By William Shakespeare
**** ‘Ian McKellen reigns supreme in this triumphant production.’ (Daily Telegraph)
Broadcast live from London’s West End, see Ian McKellen’s ‘extraordinarily moving portrayal’ (Independent) of King Lear in cinemas.
Chichester Festival Theatre’s production received five-star reviews for its sell-out run, and transfers to the West End for a limited season. Jonathan Munby directs this ‘nuanced and powerful’ (The Times) contemporary retelling of Shakespeare’s tender, violent, moving and shocking play.
Considered by many to be the greatest tragedy ever written, King Lear sees two ageing fathers – one a King, one his courtier – reject the children who truly love them. Their blindness unleashes a tornado of pitiless ambition and treachery, as family and state are plunged into a violent power struggle with bitter ends.
Dir: Richard Eyre, UK, 2017, 105 mins
Emma Thompson, Stanley Tucci, Fionn Whitehead
An eminent High Court judge is asked in a moment of marital crisis to rule on the case of a teenage Jehovah's Witness who is refusing to have a life-saving blood transfusion, atypically bonding with him. A thought-provoking drama adapted from the Ian McEwan's novel, it’s a heartfelt lament for loves lost and lives unrealised.
Dir: Brad Anderson, US, 2018, 107 mins
Rosamund Pike, Jon Hamm, Mark Pellegrino
Once a diplomat in Beirut, Mason Skiles is persuaded to return to the strife torn city by the CIA. There he finds himself in the middle of a hostage situation where both sides and other interested parties rather than working towards a solution seem operate out of duplicitous self-interest. An engrossing drama with a sharp script and a star turn by Jon ’Mad Men’ Hamm.
Dir: Paweł Pawlikowski, UK, 2018, 88 mins, Croatian, French, German dialogue with subtitles
Joanna Kulig, Tomasz Kot, Borys Szyc
Pawel Pawlikowski follows up his much celebrated film Ida with this striking romantic drama following the love life of a mismatched couple in the Soviet era over 15 years across Poland, France and Germany. Shot in visually ravishing black & white, this is a passionate, heart-breaking portrait of ill-fated love inspired by the true story of the director's late parents.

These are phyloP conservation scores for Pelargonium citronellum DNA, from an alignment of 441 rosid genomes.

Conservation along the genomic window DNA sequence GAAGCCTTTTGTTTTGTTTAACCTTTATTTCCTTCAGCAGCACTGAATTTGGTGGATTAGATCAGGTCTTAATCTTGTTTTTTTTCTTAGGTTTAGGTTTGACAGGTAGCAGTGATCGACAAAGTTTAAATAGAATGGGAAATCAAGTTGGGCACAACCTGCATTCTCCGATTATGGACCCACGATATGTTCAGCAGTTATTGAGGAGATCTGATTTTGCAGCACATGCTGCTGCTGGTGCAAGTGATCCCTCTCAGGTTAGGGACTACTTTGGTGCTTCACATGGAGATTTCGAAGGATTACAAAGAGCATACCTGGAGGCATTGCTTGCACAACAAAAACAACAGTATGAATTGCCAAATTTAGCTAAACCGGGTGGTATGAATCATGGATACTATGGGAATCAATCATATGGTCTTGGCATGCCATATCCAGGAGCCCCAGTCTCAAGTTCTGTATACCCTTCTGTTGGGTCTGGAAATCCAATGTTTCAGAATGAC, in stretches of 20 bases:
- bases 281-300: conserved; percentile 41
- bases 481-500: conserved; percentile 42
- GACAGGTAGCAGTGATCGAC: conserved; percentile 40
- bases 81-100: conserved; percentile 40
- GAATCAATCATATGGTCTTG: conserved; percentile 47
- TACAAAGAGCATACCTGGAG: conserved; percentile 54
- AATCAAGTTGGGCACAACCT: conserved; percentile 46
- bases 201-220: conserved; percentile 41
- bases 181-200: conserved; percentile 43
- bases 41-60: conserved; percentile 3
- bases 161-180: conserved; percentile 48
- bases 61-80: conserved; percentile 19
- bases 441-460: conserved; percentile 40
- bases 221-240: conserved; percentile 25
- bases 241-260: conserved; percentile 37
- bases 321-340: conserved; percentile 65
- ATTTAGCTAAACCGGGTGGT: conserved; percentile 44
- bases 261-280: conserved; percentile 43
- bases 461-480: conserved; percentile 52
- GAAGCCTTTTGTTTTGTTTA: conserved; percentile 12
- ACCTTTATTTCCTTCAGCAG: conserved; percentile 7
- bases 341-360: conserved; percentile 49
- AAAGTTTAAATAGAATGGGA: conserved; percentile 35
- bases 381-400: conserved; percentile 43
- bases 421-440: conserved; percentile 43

Dir: Hafsteinn Gunnar Sigurðsson, Iceland, 2017, 89 mins, Icelandic dialogue with subtitles
Steinþór Hróar Steinþórsson, Edda Björgvinsdóttir, Sigurður Sigurjónsson
A black comedy in which a recently separated man moves back in with his parents who are involved in a quiet yet increasingly malevolent dispute with their neighbour whose suntan is being thwarted by the branches of their beautiful old tree. An inventive revenge tale that may make you think twice about angering your neighbours.
The Beth, an old fashioned cradle-to-grave hospital serving a town on the edge of the Pennines, is threatened with closure as part of an efficiency drive. A documentary crew, eager to capture its fight for survival, follows the daily struggle to find beds on the Dusty Springfield Geriatric Ward, and the triumphs of the old people’s choir. Filmed live at London’s Bridge Theatre. Directed by Nichoas Hytner
The Madness of George III
by Alan Bennett
Multi-award-winning drama The Madness of George III will be broadcast live to cinemas, in National Theatre Live’s first ever broadcast from Nottingham Playhouse.
Written by one of Britain’s best-loved playwrights Alan Bennett (The History Boys, The Lady in the Van), this epic play was also adapted into a BAFTA Award-winning film following its premiere on stage in 1991.
The cast of this new production includes Olivier Award-winners Mark Gatiss (Sherlock, Wolf Hall, NT Live Coriolanus) in the title role, and Adrian Scarborough (Gavin and Stacey, Upstairs Downstairs, After the Dance).
It’s 1786 and King George III is the most powerful man in the world. But his behaviour is becoming increasingly erratic as he succumbs to fits of lunacy. With the King’s mind unravelling at a dramatic pace, ambitious politicians and the scheming Prince of Wales threaten to undermine the power of the Crown, and expose the fine line between a King and a man.
Broadcast live from the National Theatre, Ralph Fiennes and Sophie Okonedo play Shakespeare’s famous fated couple in his great tragedy of politics, passion and power.
Caesar and his assassins are dead. General Mark Antony now rules alongside his fellow defenders of Rome. But at the fringes of a war-torn empire the Egyptian Queen Cleopatra and Mark Antony have fallen fiercely in love. In a tragic fight between devotion and duty, obsession becomes a catalyst for war.
Director Simon Godwin returns to National Theatre Live screens with this hotly anticipated production, following broadcasts of Twelfth Night, Man and Superman and The Beaux’ Stratagem.
By David Hare
Pauline Gibson has spent her life as a doctor, the inspiring leader of a local health campaign. When she crosses paths with her old boyfriend, a stalwart loyalist in Labour Party politics, she’s faced with an agonising decision.
What’s involved in sacrificing your private life and your piece of mind for something more than a single issue? Does she dare?